As the “student entitlement model” as a means of increasing competition in the VET sector is rolled out across the nation, 8 different models of reform have emerged. Victoria’s model , with its seeming focus on untrammelled competition, seems the radical outlier. Despite significant differences in approach, policymakers in other jurisdictions have been careful to avoid the “turbulence” that has accompanied introduction of the Victorian model. In this article first published in Campus Review, Dr Ruth Schubert, director of business transformation at TAFE SA, sets out the South Australian approach.
TAFE as a system and public provider is under review and scrutiny in a way not seen for a generation. The national agenda is seeking to maximise the skills and qualifications of the National Workforce, at the same time as achieving efficiencies in the costs associated with the delivery. The national imperative is for higher skills as a means of driving innovation in smart and globally competitive industries and enterprises. However while the end result has bipartisan political support, the means to the end does not.
The policy drivers to achieve the changes are many and varied across the State jurisdictions; one key mechanism is the student entitlement model as a means of increasing competition in the sector. The implementation and management of the student entitlement for Victorian TAFEs has been at best turbulent, and indeed the full impact on the Victorian TAFE system is yet to be seen. The recent injection of adjustment funds now has amalgamations and mergers being seriously considered.
In South Australia, the decision to implement Skills for All, which is the student entitlement demand driven model, also required that the TAFE system was at arm’s length from the funder and government agency. The move to establish a Statutory Corporation as a government business has enabled the Chair of the Board to report directly to the Minister of the day. The appointment of a highly qualified and well-connected board has enabled a degree of independence not previously possible.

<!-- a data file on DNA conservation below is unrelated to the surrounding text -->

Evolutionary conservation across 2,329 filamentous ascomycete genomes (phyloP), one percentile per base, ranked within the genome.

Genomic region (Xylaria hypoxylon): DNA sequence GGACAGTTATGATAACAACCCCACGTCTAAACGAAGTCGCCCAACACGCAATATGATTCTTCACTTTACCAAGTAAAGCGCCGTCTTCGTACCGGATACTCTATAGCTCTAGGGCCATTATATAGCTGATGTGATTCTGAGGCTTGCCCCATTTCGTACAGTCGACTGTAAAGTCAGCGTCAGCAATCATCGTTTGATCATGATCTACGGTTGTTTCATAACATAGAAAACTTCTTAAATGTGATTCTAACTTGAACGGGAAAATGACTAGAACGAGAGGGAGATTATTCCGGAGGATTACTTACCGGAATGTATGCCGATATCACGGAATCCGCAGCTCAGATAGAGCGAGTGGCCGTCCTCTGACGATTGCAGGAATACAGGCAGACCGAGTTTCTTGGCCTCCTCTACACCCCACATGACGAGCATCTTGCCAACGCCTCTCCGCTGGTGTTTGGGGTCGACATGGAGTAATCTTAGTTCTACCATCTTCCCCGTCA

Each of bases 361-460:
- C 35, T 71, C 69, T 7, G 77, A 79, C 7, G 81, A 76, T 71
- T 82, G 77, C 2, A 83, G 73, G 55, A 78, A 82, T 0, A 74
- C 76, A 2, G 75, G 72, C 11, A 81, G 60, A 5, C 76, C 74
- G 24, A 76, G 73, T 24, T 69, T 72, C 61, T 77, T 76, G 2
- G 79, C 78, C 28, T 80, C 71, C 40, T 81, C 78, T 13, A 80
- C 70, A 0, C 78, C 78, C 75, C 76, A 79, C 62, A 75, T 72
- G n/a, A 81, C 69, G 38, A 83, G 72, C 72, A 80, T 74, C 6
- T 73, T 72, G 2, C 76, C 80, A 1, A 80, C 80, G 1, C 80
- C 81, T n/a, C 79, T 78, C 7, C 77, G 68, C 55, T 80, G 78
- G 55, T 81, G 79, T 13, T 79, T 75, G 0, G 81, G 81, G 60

So while the governance of TAFE SA moved from within a government department (Department of Further Education, Employment, Science and Technology) to a fully functioning board and Chair, the other remaining question was how will TAFE SA actually operate within the State? Given the decision to have an open and fully contestable market, driven by student demand, the question was then asked and had indeed had been asked for some time, would TAFE SA be in a better position to compete if it was one organisation, as one Registered Training Organisation (RTO), instead of as a federated three Institute model?
During the past six months this question has been seriously questioned by both the Board and Senior Management. The concept of ‘Stronger as One’ was endorsed by the Board and then put to all the staff of TAFE SA for their view; this has been overwhelmingly supported by all levels of the organisation with a 96% yes vote in the March survey.
Since that time a full scale restructure has been in train. The new Chief Executive Officer of TAFE SA – Jeff Gunningham commenced on the 3rd of June, the most senior executive positions have been filled and the Directors of Business Units appointed. The model is about four pillars, Education being managed and delivered under the direction of the Executive Director, with the three other equally senior pillars providing dedicated leadership and account management services in the areas of Business Development and Regions, Operations, and Finances.